CofE moves towards approving Anglican Covenant, GAFCON shoots self in foot.

(Revision to meet critic's mutterings...)
(Title changed from "CofE approves Anglican Covenant." Elizabeth Kaeton is right - they didn't approve it. My text says what they did. They are committed to moving forward with the Anglican Covenant to the next stage... taking it to dioceses.)
(A friend said I ought to cross out, "may have" and replace with "has" in reference to GAFCON shooting itself in the foot. Done.)

Thinking Anglicans and Episcopal Cafe is reporting passage of the Anglican Covenant resolution in the Church of England Synod by overwhelming votes.  So the CofE is apparently committed to moving forward with the Anglican Covenant. What now? They are, GAFCON is not. They are supposedly committed to the existing instruments of unity, including the Primates Meeting, GAFCON is not.

GAFCON may have has shot itself in the foot, having effectively denounced the Archbishop of Canterbury and all his efforts.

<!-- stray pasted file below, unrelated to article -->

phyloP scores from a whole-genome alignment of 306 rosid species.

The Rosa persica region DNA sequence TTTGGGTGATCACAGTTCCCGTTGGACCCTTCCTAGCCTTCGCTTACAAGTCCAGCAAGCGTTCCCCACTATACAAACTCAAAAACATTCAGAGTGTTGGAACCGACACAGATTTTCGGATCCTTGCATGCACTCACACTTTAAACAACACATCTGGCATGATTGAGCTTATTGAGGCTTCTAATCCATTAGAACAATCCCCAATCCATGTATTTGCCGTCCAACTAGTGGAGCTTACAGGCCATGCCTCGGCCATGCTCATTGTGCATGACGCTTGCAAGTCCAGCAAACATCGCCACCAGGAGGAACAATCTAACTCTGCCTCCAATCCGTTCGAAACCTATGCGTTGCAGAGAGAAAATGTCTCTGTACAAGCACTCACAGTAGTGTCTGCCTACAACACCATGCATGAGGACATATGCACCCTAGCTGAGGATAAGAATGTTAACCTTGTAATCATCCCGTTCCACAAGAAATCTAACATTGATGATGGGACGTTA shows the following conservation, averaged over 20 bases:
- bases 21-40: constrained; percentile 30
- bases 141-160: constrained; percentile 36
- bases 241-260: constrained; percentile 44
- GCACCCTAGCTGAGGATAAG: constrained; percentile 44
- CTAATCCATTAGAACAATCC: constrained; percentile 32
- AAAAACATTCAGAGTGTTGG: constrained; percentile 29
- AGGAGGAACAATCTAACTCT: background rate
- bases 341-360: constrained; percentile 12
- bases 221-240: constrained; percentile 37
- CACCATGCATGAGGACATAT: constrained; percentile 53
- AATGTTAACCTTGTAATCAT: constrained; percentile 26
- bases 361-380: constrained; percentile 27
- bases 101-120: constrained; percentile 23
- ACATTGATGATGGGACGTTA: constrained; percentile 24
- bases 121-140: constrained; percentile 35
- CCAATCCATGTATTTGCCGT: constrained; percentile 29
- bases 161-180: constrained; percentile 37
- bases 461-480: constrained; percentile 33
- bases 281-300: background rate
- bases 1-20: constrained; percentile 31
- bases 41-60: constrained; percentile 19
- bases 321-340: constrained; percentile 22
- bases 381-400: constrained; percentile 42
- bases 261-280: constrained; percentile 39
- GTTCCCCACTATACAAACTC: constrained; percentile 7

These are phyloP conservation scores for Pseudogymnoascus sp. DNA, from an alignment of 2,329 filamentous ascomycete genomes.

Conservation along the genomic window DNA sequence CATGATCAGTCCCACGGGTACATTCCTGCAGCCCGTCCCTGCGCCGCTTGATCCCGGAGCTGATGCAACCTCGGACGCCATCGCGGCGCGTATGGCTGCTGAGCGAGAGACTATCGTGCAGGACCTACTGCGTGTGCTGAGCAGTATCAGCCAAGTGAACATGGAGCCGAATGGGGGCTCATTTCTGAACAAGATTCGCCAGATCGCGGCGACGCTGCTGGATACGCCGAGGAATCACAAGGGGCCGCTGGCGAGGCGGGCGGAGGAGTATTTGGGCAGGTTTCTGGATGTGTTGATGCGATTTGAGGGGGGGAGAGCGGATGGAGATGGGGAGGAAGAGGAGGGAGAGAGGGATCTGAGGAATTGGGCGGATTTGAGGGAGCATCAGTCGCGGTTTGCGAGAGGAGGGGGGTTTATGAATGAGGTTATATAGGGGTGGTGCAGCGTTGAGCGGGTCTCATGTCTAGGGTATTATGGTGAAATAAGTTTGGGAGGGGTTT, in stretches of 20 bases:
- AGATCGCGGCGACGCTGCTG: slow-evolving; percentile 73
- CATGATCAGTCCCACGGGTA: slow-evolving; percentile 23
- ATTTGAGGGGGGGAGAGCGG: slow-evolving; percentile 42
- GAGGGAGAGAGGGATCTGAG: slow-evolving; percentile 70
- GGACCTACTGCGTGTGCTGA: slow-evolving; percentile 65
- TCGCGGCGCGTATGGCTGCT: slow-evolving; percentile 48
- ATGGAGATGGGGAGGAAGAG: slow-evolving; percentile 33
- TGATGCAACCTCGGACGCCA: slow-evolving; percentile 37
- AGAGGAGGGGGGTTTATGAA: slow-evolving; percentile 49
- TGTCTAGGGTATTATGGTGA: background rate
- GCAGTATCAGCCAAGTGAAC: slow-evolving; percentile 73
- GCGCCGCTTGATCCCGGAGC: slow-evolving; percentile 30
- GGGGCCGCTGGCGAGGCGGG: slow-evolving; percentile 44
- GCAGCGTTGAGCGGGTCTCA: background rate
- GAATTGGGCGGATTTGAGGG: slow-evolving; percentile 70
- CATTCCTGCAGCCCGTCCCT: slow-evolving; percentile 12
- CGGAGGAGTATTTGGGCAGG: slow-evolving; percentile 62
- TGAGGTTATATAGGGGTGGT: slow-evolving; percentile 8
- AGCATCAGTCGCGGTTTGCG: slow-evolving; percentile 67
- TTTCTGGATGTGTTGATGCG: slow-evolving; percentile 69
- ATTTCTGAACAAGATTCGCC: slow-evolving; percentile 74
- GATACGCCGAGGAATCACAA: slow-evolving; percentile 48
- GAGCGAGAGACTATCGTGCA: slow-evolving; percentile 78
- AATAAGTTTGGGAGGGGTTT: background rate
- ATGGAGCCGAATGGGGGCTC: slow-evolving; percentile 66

1. We'll see what the dioceses have to say, as opposed to their bishops.

  2. I'm looking online for a good picture of a little English child playing alone with his ball. Haven't found one yet.

  3. As I recall, Saint Athanasius lost a few votes too.

  4. According to Thinking Anglicans, the vote reported by Episcopal Cafe' refers to a decision not to defer debate till July next. Three amendments have been rejected, but the resolution to approve has not yet been voted on.

    Bob Dodd

  5. No Dodd. It is approved.

  6. Why don't we respect the CoE process?

    The draft Covenant needs to receive the consent of the majority of diocesan synods in order to return to General Synod for final approval. If this happens, the Covenant is likely to be adopted some time in 2012.